Having been inspired by the works of Lewandowski et al.53 wherein Mg2+ was selected as a promising spectator cation, we decided to experimentally check the occurrence of this electronic charge perturbation within our particular tetranionic ligand by comparing the behavior of Mg(Li2)-p-DHT with Ba(Li2)-p-DHT, Ca(Li2)-p-DHT and Li2(Li2)-p-DHT, as indicated above. Note that the preparation and related characterizations of the two latter salts are detailed in the Supporting Information section. Among the various analytical tools used by Lewandowski et al.53 to assess the electronic charge perturbation in the ligand through the M–O bonds, FTIR spectroscopy proved to be the most suitable technique for probing solid-state electrode materials. Figure 5a displays the typical FTIR response of the three materials together, with the acid form spectrum for comparison; the typical assignment of infrared radiation (IR) vibration bands is listed in Supplementary Table 3.

Fig. 5
figure 5

Charge perturbation in \(M_{{\mathrm{2/}}n}^{n + }( {{\mathrm{Li}}_2}) {\hbox{-}}p{\hbox{-}}{\mathrm{{DHT}}}\) electrode materials (Mn+ = Li+, Mg2+, Ca2+ and Ba2+. a Overlaid FTIR spectra of Ba(Li2)-p-DHT (green), Li2(Li2)-p-DHT (black), Ca(Li2)-p-DHT (orange) and Mg(Li2)-p-DHT (blue), including that of the acid form of the ligand, namely H4-p-DHT or H2(H2)-p-DHT (red), for comparison. b Correlation between both the antisymmetric vibrational modes of the carboxylate functional groups, νas(COO), and the average operating potential < E > (determined from differential capacity data) against the ionic potential of Mn+. The dotted line is the linear fitting. c Overlaid 13C CP MAS-NMR spectra following the same order as in a. d Overlay of the as-obtained typical galvanostatic curve for each organic salt (2nd cycle) after normalization of the restored capacity (rate: 1 Li+/5 h, active material with 33 wt.% Ketjenblack EC-600JD; electrolyte: LiPF6 1 M in EC/DMC)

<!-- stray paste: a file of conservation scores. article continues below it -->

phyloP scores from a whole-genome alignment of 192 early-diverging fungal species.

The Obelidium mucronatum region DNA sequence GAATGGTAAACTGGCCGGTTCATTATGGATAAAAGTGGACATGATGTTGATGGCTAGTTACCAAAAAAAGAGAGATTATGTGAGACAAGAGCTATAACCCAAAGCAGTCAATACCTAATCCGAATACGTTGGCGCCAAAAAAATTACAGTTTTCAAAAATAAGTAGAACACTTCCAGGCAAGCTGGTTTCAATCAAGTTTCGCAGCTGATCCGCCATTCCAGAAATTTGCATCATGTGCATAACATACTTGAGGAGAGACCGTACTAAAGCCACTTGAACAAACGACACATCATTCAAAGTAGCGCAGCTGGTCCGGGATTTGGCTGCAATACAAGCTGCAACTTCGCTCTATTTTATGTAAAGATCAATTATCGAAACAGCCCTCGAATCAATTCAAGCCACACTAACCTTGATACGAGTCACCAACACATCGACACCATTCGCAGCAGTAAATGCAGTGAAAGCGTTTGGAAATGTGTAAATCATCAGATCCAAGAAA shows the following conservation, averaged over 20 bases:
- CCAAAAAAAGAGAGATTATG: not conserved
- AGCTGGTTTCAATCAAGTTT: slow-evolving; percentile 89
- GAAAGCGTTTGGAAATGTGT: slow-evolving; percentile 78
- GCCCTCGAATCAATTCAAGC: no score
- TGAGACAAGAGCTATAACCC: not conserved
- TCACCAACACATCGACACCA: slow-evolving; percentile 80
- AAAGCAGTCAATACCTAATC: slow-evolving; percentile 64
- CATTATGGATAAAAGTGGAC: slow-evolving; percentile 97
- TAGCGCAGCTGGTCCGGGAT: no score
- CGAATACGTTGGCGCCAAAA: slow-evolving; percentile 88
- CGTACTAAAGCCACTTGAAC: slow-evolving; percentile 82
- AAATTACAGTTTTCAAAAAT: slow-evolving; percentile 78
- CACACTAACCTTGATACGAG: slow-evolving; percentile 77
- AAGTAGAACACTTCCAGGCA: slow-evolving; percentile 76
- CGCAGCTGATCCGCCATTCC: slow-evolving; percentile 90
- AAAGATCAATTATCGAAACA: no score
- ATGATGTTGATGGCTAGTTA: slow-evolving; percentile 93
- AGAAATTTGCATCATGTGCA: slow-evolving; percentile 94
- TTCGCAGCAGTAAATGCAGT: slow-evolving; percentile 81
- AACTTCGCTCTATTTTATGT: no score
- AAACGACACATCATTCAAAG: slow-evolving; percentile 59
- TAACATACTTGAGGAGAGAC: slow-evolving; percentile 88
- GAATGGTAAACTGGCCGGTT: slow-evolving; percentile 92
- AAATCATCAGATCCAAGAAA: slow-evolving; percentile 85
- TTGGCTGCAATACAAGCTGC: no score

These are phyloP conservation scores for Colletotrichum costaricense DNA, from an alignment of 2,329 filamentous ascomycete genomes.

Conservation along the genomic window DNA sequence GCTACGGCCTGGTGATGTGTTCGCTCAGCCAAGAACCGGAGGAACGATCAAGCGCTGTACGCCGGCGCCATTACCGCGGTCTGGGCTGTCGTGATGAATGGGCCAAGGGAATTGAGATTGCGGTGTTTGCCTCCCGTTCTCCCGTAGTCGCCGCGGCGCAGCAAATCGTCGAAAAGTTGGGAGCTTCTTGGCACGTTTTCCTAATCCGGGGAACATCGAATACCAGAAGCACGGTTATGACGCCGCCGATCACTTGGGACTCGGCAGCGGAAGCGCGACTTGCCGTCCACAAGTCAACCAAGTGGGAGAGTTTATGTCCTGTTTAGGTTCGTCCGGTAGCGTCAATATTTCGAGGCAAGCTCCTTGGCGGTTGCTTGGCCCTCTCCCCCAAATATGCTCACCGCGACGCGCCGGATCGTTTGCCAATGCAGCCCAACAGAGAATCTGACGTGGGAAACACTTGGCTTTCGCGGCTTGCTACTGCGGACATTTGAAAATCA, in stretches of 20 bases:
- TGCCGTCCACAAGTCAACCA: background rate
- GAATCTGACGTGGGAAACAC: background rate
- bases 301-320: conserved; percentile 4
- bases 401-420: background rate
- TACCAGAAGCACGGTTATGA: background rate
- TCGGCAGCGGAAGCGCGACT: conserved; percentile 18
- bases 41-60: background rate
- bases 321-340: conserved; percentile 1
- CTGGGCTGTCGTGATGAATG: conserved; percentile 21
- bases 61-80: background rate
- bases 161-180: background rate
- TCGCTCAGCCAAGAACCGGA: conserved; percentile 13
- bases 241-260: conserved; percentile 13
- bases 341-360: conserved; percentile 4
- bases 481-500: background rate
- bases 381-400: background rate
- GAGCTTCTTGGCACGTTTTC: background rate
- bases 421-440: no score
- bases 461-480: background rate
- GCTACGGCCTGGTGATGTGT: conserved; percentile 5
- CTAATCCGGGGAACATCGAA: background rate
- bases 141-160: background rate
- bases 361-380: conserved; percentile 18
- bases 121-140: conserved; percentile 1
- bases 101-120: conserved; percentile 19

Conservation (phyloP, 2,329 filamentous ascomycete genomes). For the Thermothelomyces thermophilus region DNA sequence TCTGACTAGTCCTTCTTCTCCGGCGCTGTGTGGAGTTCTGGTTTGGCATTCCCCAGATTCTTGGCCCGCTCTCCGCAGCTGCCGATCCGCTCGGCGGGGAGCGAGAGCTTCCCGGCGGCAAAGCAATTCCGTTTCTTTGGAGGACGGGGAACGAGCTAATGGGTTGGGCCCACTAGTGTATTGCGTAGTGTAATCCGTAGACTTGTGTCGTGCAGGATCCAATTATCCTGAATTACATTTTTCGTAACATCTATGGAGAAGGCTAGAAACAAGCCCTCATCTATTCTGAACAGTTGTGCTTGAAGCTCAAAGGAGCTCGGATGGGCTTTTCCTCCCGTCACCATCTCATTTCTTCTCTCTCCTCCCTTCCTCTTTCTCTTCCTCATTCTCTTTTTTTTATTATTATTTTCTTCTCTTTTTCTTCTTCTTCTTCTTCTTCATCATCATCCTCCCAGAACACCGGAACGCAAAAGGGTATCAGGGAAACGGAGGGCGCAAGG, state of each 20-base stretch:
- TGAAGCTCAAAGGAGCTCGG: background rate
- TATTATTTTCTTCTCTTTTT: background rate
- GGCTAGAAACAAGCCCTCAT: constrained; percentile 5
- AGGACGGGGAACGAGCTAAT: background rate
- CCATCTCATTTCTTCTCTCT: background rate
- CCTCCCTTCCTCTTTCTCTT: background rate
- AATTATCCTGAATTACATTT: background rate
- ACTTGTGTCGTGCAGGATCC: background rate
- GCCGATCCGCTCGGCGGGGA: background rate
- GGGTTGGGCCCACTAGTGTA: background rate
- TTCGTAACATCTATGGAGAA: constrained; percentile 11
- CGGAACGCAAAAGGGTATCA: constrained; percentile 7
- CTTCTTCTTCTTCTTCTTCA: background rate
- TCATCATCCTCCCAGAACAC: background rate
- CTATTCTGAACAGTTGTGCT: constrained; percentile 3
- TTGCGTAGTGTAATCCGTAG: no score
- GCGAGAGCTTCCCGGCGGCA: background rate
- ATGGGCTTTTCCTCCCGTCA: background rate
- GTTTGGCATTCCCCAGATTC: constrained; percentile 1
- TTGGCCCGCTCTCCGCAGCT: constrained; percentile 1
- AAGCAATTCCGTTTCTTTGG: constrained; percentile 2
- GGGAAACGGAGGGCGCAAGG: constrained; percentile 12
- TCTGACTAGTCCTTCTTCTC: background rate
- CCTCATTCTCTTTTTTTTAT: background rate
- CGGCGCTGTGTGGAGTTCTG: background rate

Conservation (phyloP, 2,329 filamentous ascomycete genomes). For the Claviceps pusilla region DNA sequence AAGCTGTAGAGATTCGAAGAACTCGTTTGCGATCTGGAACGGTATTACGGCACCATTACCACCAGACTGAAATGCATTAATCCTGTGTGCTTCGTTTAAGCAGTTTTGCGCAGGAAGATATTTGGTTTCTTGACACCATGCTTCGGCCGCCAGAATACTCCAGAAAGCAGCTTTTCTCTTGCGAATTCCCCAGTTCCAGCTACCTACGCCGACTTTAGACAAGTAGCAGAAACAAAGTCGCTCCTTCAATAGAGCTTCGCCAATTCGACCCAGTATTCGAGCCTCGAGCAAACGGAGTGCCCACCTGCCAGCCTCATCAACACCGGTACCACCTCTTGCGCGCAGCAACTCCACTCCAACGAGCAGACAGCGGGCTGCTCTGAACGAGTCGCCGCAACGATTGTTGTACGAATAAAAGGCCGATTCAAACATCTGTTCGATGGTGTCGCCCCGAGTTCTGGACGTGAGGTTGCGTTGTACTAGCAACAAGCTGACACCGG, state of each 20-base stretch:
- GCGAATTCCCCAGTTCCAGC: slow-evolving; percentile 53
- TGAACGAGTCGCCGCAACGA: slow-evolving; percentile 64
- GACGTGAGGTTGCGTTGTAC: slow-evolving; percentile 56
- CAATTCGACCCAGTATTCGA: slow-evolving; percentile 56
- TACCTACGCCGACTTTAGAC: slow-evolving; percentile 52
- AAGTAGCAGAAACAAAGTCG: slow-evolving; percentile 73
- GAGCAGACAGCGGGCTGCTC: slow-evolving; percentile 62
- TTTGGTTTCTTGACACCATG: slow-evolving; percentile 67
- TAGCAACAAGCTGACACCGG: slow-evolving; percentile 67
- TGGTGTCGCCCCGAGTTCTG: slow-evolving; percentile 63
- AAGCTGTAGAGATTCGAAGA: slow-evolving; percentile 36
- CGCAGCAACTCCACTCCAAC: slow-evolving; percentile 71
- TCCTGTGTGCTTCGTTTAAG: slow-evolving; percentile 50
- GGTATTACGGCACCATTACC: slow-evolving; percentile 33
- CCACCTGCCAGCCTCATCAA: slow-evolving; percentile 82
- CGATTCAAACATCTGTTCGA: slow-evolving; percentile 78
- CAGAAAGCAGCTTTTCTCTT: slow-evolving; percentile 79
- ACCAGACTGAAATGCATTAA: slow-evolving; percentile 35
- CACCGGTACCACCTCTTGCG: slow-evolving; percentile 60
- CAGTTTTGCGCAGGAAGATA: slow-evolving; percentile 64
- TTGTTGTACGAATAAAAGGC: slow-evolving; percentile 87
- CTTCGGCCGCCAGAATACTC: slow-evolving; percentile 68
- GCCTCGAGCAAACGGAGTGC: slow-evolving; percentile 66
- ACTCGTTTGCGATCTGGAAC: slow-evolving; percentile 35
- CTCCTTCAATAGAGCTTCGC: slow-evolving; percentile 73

For the four salts of the tetranionic p-DHT ligand, the deprotonation step is confirmed by the disappearance of the two characteristic bands of carboxylic acid groups located at 1648 cm−1C=O) and 1180 cm−1 (νC−OC-O-H), respectively. Indeed, the electron density is shared equally in the carboxylate anion between the two equivalent C−O bonds giving rise to an asymmetric mode (νas) located in the 1550 and 1650 cm−1 regions, and a symmetric mode (νs) observed between 1300 and 1420 cm−1. Of these two carboxylate modes, the position of the νas(COO) band is known to be sensitive to the electron density on the carboxylate carbon61; its shift to higher wavenumbers is correlated to an electron density decrease. Interestingly, the spectrum overlay shows a strong upshift of νas(COO) bands with Mg, unlike its Li, Ca, and Ba counterparts (Fig. 5a, pale red bands), indicating a stronger interaction with this cation and consequently a mitigation of the +I effect of the carboxylate anions towards the ring (stabilization of the aromatic system). This behavior is also well supported by the upshift of the aromatic bands (Fig. 5a, purple bands). In short, this FTIR study clearly confirms the mitigation effect on the electronic charge perturbation occurring in our tetranionic ligand depending on the chemical nature of the cation M, in accordance with the series of statements established by Lewandowski et al.53. As with these authors, one can distinctly observe a quasi-linear correlation when plotting νas(COO) against the ionic potential of Mn+ (Fig. 5b).